2 February 2012 The United Nations refugee chief today thanked the Pakistani Government for its generosity towards Afghans who have sought refuge in the country, while also calling for creating the right conditions in Afghanistan that will promote large-scale voluntary returns.
“At a time when many countries are closing their doors to those fleeing violence and persecution, the generosity of the people and the Government of Pakistan towards Afghan refugees deserves greater recognition and support on the part of the international community,” said UN High Commissioner for Refugees António Guterres.
Wrapping up a two-day visit to Pakistan, he callNearly three million registered Afghan refugees remain in the region today, including 1.7 million in Pakistan and one million in Iran.ed for additional international solidarity with the country as well as with Iran, both of which continue to host large numbers of Afghan refugees after more than 30 years.
Nearly three million registered Afghan refugees remain in the region today, including 1.7 million in Pakistan and one million in Iran.
Last year, just over 50,000 Afghan refugees returned home from Pakistan, down from nearly 110,000 in 2010. Despite the decline, the number of Afghan returns last year represented the largest refugee repatriation programme in the world.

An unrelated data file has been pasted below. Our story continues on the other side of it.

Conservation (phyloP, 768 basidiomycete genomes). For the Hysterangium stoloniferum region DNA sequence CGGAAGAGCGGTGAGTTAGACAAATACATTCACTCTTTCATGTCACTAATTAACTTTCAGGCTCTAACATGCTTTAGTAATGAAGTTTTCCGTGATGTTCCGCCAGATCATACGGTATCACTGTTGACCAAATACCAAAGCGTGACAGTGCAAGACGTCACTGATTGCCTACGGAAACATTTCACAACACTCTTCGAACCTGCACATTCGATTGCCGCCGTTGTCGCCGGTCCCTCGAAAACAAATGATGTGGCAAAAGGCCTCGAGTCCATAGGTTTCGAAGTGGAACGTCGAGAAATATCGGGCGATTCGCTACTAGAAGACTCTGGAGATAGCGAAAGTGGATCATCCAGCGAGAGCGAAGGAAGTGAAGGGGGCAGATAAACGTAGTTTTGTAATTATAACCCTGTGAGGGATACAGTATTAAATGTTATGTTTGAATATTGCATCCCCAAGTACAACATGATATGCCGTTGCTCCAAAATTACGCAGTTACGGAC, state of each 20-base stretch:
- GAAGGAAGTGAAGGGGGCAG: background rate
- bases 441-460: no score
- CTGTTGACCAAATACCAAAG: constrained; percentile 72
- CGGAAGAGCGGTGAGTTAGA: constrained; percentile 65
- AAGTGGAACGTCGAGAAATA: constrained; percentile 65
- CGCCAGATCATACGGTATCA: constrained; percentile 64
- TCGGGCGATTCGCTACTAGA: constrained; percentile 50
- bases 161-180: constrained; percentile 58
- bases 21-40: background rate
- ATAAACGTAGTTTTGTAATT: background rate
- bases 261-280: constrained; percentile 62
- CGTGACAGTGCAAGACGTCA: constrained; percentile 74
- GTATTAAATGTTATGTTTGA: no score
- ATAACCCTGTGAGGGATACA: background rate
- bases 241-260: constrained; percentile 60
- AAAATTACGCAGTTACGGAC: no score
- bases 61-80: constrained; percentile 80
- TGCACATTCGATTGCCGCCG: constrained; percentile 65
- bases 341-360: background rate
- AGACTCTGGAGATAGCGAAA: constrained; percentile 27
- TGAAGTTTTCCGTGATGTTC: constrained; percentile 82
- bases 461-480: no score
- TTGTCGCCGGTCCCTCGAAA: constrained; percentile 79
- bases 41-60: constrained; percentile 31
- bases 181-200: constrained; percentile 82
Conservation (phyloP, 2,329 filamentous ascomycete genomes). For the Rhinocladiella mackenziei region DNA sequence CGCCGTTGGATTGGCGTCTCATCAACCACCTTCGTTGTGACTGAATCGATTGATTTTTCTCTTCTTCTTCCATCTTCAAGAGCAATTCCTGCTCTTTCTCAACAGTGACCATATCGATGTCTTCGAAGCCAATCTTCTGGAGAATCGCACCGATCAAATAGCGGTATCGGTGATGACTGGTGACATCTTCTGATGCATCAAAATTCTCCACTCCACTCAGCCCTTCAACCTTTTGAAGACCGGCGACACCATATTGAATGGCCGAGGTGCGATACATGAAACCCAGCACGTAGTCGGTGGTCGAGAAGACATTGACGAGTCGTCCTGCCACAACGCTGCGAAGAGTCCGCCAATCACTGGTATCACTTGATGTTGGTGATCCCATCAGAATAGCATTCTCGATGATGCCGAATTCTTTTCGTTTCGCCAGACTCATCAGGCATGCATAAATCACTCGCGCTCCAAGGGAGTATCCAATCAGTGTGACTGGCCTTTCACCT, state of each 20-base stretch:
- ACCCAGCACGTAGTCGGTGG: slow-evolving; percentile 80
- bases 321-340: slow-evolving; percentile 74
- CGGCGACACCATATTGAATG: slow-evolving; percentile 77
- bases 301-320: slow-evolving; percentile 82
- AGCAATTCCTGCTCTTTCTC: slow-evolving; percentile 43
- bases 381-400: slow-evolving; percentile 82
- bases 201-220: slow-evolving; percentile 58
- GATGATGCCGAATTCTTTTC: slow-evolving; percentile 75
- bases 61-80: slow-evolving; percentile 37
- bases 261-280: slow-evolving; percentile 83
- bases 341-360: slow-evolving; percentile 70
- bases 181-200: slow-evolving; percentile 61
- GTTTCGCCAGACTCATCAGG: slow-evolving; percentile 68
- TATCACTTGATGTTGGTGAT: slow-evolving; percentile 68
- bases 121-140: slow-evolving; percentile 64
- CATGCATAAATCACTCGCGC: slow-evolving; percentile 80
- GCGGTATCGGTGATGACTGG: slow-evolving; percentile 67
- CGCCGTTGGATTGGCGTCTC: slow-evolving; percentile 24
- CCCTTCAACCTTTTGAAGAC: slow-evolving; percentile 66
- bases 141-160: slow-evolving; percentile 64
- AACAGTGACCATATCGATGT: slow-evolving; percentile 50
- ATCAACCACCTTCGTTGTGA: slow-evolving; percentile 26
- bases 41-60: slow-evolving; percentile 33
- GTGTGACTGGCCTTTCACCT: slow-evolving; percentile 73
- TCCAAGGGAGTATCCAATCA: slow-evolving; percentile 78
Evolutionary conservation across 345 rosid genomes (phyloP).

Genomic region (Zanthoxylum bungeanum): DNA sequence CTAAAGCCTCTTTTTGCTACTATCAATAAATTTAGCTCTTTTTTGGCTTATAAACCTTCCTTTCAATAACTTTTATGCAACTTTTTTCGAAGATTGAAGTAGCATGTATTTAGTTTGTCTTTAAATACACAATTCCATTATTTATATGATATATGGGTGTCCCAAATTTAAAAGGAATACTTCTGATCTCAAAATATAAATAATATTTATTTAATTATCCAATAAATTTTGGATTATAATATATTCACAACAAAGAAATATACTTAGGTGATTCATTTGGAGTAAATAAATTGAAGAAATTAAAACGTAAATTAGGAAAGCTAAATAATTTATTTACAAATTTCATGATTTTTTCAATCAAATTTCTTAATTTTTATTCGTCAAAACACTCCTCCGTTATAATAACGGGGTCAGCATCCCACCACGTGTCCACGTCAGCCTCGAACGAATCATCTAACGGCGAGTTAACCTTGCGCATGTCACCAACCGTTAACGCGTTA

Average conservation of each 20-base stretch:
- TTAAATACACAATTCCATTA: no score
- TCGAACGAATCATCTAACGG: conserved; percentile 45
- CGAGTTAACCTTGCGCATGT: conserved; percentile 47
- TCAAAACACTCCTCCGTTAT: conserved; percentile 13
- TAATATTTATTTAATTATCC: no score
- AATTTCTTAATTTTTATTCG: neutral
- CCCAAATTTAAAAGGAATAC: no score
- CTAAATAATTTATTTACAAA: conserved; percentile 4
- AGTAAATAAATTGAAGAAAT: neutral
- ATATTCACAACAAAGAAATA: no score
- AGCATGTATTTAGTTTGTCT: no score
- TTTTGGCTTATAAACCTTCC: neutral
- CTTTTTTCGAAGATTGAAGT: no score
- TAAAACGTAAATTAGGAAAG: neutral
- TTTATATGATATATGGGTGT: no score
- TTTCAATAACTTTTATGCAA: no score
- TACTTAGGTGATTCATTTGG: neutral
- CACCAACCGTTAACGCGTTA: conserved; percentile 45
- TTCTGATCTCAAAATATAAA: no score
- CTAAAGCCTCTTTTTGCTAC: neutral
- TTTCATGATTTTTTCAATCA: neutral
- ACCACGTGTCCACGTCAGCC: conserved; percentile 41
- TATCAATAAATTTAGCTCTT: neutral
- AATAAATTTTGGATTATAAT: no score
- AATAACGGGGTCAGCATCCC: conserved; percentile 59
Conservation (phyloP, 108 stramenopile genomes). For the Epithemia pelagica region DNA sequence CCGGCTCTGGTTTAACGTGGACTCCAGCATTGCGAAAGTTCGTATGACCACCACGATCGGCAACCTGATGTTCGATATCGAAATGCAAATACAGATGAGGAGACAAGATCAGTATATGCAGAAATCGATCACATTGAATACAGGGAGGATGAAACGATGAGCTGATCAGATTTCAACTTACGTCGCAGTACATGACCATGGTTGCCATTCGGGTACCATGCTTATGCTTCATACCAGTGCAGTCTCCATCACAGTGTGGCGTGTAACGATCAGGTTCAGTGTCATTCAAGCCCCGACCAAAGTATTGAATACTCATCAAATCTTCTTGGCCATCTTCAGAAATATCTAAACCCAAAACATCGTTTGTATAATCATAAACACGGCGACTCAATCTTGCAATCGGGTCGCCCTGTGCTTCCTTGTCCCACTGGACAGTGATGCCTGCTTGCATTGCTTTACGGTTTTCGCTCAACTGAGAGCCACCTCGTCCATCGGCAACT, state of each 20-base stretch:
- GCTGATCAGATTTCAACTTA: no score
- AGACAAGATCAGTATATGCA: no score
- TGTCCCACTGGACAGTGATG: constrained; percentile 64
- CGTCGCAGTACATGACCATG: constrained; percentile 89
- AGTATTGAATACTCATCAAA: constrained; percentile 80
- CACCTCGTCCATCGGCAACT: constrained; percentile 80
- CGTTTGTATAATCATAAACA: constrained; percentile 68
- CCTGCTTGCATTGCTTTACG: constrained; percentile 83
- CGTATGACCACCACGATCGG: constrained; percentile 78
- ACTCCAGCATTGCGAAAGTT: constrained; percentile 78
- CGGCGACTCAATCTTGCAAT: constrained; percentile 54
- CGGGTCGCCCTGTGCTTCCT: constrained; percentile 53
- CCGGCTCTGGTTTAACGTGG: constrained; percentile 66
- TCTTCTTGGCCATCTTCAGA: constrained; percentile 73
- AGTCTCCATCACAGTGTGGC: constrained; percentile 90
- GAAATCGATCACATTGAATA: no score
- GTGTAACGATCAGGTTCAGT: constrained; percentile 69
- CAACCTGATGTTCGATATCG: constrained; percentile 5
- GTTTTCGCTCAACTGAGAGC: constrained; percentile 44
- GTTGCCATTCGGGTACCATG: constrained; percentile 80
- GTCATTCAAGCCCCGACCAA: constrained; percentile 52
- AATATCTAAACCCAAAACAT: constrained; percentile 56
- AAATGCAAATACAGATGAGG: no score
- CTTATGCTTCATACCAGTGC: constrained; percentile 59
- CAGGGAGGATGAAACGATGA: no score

“The priority now is to create conditions inside Afghanistan that will allow for large-scale voluntary repatriation,” said Mr. Guterres.
While in Pakistan, the High Commissioner met with Prime Minister Yousuf Raza Gilani and Foreign Minister Hina Rabbani Khar to discuss an agreement reached in Dubai this week between Pakistan, Iran, Afghanistan and the UN refugee agency (UNHCR) to pursue a regional strategy aimed at finding durable solutions to the Afghan refugee situation.
The new strategy will be presented at a conference to be held in Switzerland in May that will seek support for programmes inside Afghanistan which will foster returns while providing additional support to communities that host Afghan refugees.
According to UNHCR, the lack of livelihood opportunities and shelter, as well as insecurity, are the most frequently cited reasons for not returning to Afghanistan.
Those who return through the agency’s voluntary repatriation programme receive an average of $150 per person to cover transport as well as the initial cost of settling back home. In total, 5.7 million Afghan refugees have returned from Pakistan and Iran, representing nearly a quarter of Afghanistan’s population.
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